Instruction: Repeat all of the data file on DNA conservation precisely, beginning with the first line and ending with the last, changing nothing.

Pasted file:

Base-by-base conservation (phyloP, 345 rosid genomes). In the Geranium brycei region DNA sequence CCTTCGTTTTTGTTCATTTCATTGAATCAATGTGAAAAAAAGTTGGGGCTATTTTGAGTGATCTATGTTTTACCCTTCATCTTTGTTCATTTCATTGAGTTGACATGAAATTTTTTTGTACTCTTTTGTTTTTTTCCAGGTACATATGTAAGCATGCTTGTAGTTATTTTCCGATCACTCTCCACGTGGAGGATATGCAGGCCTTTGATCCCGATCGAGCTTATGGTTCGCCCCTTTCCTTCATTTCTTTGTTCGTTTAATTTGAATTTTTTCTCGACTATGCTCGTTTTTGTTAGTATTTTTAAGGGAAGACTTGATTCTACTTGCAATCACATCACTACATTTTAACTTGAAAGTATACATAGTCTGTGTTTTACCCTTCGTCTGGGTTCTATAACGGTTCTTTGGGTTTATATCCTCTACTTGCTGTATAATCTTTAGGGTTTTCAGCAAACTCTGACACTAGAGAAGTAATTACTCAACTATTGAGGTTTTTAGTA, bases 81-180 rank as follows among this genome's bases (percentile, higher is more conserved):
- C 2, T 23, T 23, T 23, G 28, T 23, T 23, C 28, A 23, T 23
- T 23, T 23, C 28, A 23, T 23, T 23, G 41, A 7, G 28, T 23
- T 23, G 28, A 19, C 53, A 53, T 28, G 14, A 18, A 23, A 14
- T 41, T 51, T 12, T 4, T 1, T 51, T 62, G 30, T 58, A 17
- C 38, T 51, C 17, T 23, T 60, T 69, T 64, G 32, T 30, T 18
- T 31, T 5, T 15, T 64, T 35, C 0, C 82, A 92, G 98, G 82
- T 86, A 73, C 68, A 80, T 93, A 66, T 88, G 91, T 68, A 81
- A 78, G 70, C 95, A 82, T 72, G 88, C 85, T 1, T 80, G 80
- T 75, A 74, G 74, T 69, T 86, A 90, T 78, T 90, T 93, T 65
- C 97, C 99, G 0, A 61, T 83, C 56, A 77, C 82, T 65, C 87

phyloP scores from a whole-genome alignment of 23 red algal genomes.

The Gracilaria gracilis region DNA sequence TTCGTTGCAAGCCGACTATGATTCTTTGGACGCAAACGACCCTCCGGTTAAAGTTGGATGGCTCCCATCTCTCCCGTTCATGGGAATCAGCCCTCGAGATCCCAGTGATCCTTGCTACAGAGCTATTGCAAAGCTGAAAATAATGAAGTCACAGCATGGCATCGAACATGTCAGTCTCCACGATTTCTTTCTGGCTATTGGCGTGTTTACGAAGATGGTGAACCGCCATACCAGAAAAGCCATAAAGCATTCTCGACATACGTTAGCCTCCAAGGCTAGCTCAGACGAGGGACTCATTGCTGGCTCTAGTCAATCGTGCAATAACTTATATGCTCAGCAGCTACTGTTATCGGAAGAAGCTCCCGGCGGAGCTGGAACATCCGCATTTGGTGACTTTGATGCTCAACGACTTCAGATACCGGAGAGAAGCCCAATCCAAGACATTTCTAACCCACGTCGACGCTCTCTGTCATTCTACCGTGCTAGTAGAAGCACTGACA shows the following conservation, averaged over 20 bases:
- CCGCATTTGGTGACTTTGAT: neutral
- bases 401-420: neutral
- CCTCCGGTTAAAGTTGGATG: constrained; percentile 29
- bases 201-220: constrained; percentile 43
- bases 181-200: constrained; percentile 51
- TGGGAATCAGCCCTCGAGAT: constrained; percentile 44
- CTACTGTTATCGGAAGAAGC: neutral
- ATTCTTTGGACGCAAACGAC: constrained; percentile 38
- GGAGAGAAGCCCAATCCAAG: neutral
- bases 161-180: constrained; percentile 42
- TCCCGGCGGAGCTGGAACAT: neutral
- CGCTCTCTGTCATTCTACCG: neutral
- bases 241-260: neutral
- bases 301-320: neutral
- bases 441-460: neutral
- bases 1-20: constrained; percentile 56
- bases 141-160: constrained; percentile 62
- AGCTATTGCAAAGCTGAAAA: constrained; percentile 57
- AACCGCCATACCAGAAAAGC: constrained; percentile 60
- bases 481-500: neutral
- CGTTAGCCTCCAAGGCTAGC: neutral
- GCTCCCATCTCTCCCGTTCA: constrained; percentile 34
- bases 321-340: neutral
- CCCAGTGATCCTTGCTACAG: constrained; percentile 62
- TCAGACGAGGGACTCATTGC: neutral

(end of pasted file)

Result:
Base-by-base conservation (phyloP, 345 rosid genomes). In the Geranium brycei region DNA sequence CCTTCGTTTTTGTTCATTTCATTGAATCAATGTGAAAAAAAGTTGGGGCTATTTTGAGTGATCTATGTTTTACCCTTCATCTTTGTTCATTTCATTGAGTTGACATGAAATTTTTTTGTACTCTTTTGTTTTTTTCCAGGTACATATGTAAGCATGCTTGTAGTTATTTTCCGATCACTCTCCACGTGGAGGATATGCAGGCCTTTGATCCCGATCGAGCTTATGGTTCGCCCCTTTCCTTCATTTCTTTGTTCGTTTAATTTGAATTTTTTCTCGACTATGCTCGTTTTTGTTAGTATTTTTAAGGGAAGACTTGATTCTACTTGCAATCACATCACTACATTTTAACTTGAAAGTATACATAGTCTGTGTTTTACCCTTCGTCTGGGTTCTATAACGGTTCTTTGGGTTTATATCCTCTACTTGCTGTATAATCTTTAGGGTTTTCAGCAAACTCTGACACTAGAGAAGTAATTACTCAACTATTGAGGTTTTTAGTA, bases 81-180 rank as follows among this genome's bases (percentile, higher is more conserved):
- C 2, T 23, T 23, T 23, G 28, T 23, T 23, C 28, A 23, T 23
- T 23, T 23, C 28, A 23, T 23, T 23, G 41, A 7, G 28, T 23
- T 23, G 28, A 19, C 53, A 53, T 28, G 14, A 18, A 23, A 14
- T 41, T 51, T 12, T 4, T 1, T 51, T 62, G 30, T 58, A 17
- C 38, T 51, C 17, T 23, T 60, T 69, T 64, G 32, T 30, T 18
- T 31, T 5, T 15, T 64, T 35, C 0, C 82, A 92, G 98, G 82
- T 86, A 73, C 68, A 80, T 93, A 66, T 88, G 91, T 68, A 81
- A 78, G 70, C 95, A 82, T 72, G 88, C 85, T 1, T 80, G 80
- T 75, A 74, G 74, T 69, T 86, A 90, T 78, T 90, T 93, T 65
- C 97, C 99, G 0, A 61, T 83, C 56, A 77, C 82, T 65, C 87

phyloP scores from a whole-genome alignment of 23 red algal genomes.

The Gracilaria gracilis region DNA sequence TTCGTTGCAAGCCGACTATGATTCTTTGGACGCAAACGACCCTCCGGTTAAAGTTGGATGGCTCCCATCTCTCCCGTTCATGGGAATCAGCCCTCGAGATCCCAGTGATCCTTGCTACAGAGCTATTGCAAAGCTGAAAATAATGAAGTCACAGCATGGCATCGAACATGTCAGTCTCCACGATTTCTTTCTGGCTATTGGCGTGTTTACGAAGATGGTGAACCGCCATACCAGAAAAGCCATAAAGCATTCTCGACATACGTTAGCCTCCAAGGCTAGCTCAGACGAGGGACTCATTGCTGGCTCTAGTCAATCGTGCAATAACTTATATGCTCAGCAGCTACTGTTATCGGAAGAAGCTCCCGGCGGAGCTGGAACATCCGCATTTGGTGACTTTGATGCTCAACGACTTCAGATACCGGAGAGAAGCCCAATCCAAGACATTTCTAACCCACGTCGACGCTCTCTGTCATTCTACCGTGCTAGTAGAAGCACTGACA shows the following conservation, averaged over 20 bases:
- CCGCATTTGGTGACTTTGAT: neutral
- bases 401-420: neutral
- CCTCCGGTTAAAGTTGGATG: constrained; percentile 29
- bases 201-220: constrained; percentile 43
- bases 181-200: constrained; percentile 51
- TGGGAATCAGCCCTCGAGAT: constrained; percentile 44
- CTACTGTTATCGGAAGAAGC: neutral
- ATTCTTTGGACGCAAACGAC: constrained; percentile 38
- GGAGAGAAGCCCAATCCAAG: neutral
- bases 161-180: constrained; percentile 42
- TCCCGGCGGAGCTGGAACAT: neutral
- CGCTCTCTGTCATTCTACCG: neutral
- bases 241-260: neutral
- bases 301-320: neutral
- bases 441-460: neutral
- bases 1-20: constrained; percentile 56
- bases 141-160: constrained; percentile 62
- AGCTATTGCAAAGCTGAAAA: constrained; percentile 57
- AACCGCCATACCAGAAAAGC: constrained; percentile 60
- bases 481-500: neutral
- CGTTAGCCTCCAAGGCTAGC: neutral
- GCTCCCATCTCTCCCGTTCA: constrained; percentile 34
- bases 321-340: neutral
- CCCAGTGATCCTTGCTACAG: constrained; percentile 62
- TCAGACGAGGGACTCATTGC: neutral